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The Latest: ‘Brown ocean’ effect still possible for Texas

6 p.m. CDT

The National Weather Service says that even though Tropical Storm Bill has weakened after hitting the Texas mainland, it still could regain strength before the severe weather passes.

Most tropical storms gather power from the warm waters of the ocean and then weaken over land. But scientists say wet conditions from last month’s heavy rainfall in Texas could sustain or strengthen a tropical storm over land in a phenomenon known as the “brown ocean” effect.

Meteorologist Victor Murphy of the National Weather Service in Fort Worth said Tuesday that the storm’s weakening doesn’t mean the “brown ocean” effect is no longer plausible. He said “it’s still on the table” that the dynamic could occur as the storm moves further inland over Texas and Oklahoma.


5:25 p.m. CDT

Rain-swollen rivers and streams have overflowed their banks in many places across northern Indiana. The floodwaters covered some low-lying roads and caused emergency crews to help some people who were stranded in their homes.

Several Wabash River tributaries were above flood stage Tuesday after heavy rain the day before in northern Indiana.

Chantel Henson of White County’s emergency management office says crews helped about 20 people from homes in the community of Buffalo along the Tippecanoe River about 40 miles north of Lafayette.

A few dozen people also were evacuated from a mobile home park in the community of Zanesville near Fort Wayne after it was flooded from a nearby creek. High water from the St. Marys River flooded some homes in the northeastern Indiana city of Decatur.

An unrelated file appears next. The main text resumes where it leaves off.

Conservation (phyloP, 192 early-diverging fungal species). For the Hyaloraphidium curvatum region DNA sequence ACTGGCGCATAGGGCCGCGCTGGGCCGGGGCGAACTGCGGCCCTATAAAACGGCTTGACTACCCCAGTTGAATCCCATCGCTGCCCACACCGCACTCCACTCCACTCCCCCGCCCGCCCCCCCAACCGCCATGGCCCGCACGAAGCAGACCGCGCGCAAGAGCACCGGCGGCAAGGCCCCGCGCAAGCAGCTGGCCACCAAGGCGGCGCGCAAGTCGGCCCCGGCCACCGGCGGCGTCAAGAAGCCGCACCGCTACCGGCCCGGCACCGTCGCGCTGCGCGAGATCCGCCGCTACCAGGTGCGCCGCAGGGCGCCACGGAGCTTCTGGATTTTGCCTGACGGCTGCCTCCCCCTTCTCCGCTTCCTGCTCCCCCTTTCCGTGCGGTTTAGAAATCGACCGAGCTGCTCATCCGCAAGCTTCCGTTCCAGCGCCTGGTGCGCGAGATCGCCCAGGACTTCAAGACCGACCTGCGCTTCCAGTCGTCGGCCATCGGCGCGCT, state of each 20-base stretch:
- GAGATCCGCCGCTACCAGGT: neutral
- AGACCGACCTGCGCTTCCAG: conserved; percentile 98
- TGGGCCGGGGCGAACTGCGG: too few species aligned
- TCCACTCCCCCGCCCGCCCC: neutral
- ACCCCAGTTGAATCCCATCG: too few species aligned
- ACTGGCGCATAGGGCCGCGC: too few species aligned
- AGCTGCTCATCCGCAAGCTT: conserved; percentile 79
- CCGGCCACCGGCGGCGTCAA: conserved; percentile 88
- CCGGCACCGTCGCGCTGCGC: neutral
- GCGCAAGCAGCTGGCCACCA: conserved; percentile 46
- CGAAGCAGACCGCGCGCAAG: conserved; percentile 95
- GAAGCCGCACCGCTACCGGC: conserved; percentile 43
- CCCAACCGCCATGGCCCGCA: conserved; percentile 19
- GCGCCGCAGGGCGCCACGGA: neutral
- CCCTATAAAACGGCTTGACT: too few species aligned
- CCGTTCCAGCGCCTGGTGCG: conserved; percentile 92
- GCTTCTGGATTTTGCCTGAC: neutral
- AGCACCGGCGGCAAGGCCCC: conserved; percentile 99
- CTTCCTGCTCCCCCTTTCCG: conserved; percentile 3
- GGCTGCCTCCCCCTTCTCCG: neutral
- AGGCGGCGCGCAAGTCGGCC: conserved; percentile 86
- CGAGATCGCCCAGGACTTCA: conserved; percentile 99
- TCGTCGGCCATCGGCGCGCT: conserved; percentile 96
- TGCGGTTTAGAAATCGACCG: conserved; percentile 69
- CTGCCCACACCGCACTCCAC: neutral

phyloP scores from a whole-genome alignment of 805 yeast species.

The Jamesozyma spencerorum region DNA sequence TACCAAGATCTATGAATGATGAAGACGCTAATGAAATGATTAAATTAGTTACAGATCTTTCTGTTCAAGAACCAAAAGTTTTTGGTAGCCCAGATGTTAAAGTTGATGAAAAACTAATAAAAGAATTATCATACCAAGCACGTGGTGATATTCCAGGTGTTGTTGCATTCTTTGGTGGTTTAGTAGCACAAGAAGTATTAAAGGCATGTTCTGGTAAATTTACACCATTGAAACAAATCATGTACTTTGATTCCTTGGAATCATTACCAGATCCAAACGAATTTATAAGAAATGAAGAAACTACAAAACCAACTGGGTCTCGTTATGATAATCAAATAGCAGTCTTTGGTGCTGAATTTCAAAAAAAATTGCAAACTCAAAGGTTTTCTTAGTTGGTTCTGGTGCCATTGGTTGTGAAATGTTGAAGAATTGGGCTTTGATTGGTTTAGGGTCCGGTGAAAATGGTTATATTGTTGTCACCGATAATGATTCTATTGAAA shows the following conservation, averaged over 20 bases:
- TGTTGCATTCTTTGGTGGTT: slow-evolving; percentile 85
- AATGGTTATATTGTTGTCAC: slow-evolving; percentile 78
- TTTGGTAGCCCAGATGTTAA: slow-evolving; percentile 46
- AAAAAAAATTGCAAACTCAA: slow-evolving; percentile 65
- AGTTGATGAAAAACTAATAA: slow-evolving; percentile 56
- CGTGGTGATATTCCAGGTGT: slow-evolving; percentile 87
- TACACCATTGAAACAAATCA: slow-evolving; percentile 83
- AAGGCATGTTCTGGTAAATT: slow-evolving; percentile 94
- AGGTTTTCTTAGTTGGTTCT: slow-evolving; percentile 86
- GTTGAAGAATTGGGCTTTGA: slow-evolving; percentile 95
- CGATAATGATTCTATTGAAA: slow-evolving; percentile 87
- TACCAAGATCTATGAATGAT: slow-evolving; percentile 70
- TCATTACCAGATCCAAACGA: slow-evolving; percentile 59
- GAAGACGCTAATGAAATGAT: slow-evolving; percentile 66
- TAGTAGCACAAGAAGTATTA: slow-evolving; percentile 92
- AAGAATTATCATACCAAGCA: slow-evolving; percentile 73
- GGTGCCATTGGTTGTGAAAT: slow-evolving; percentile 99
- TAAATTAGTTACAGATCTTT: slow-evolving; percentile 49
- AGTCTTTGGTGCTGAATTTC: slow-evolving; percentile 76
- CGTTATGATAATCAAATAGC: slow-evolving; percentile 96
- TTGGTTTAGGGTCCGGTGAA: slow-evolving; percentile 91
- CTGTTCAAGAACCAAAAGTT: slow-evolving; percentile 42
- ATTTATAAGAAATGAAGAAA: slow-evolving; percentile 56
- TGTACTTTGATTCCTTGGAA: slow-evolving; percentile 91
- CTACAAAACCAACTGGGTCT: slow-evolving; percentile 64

4:55 p.m. CDT

Tropical Storm Bill has begun to weaken as it moves deeper into Texas, but threats of severe flooding and possible tornadoes remain.

At 4 p.m. CDT, the National Hurricane Center narrowed its tropical storm warning to the coastline from Port Aransas to San Luis Pass, the inlet at the western end of Galveston Island. Sustained winds were near 50 mph, but forecasters expected the winds to weaken gradually and for the storm to become a tropical depression by Wednesday morning with sustained winds no higher than 38 mph.

Rain remains the greatest threat with total rainfall of 4-8 inches expected over the eastern halves of Texas and Oklahoma with up to 12 inches in isolated areas of eastern Texas. A few tornadoes may occur over parts of southeastern and east-central Texas and western Louisiana through early Wednesday.


2:05 p.m. CDT

Rivers in Missouri continue to rise as heavy rain continues across much of the state.

The National Weather Service now projects that the Mississippi River will reach more than 5 feet above technical flood stage in St. Louis by Friday, and get to 8 feet above flood stage in Cape Girardeau on Monday.

The Missouri River is also high. It was nearly 6

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